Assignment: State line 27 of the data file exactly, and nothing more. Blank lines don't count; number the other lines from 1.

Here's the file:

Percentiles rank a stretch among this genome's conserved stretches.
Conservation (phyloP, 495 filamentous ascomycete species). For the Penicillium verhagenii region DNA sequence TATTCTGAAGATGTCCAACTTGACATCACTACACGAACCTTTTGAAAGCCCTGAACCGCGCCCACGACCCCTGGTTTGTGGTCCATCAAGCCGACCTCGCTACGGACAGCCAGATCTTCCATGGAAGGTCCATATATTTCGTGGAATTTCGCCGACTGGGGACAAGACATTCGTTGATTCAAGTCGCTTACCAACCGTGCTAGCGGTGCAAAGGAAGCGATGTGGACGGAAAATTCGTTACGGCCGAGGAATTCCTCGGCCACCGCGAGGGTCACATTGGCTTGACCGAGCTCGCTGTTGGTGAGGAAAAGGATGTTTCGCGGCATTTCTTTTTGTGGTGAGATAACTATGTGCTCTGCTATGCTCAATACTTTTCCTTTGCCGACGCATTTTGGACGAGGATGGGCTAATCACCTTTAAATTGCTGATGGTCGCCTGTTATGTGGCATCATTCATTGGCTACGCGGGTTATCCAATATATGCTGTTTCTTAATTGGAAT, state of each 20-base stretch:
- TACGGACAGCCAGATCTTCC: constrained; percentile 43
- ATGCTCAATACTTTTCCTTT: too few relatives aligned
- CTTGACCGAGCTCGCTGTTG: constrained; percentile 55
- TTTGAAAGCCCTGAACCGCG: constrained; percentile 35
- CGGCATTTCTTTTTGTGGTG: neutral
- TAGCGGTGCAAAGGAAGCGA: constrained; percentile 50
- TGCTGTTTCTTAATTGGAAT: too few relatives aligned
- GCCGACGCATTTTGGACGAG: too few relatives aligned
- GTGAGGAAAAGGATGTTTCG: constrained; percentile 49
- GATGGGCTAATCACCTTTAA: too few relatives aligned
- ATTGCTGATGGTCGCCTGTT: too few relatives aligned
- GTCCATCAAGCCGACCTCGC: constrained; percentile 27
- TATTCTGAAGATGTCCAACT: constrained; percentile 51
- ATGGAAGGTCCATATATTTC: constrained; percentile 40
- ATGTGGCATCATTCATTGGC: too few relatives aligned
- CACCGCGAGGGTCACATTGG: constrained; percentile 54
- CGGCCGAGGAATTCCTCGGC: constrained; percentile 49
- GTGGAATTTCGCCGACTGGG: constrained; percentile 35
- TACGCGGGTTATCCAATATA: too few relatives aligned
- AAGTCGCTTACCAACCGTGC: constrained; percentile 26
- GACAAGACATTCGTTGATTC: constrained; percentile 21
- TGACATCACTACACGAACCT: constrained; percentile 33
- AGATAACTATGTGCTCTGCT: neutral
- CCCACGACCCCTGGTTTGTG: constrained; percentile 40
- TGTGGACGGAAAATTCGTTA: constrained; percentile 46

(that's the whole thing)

- TGTGGACGGAAAATTCGTTA: constrained; percentile 46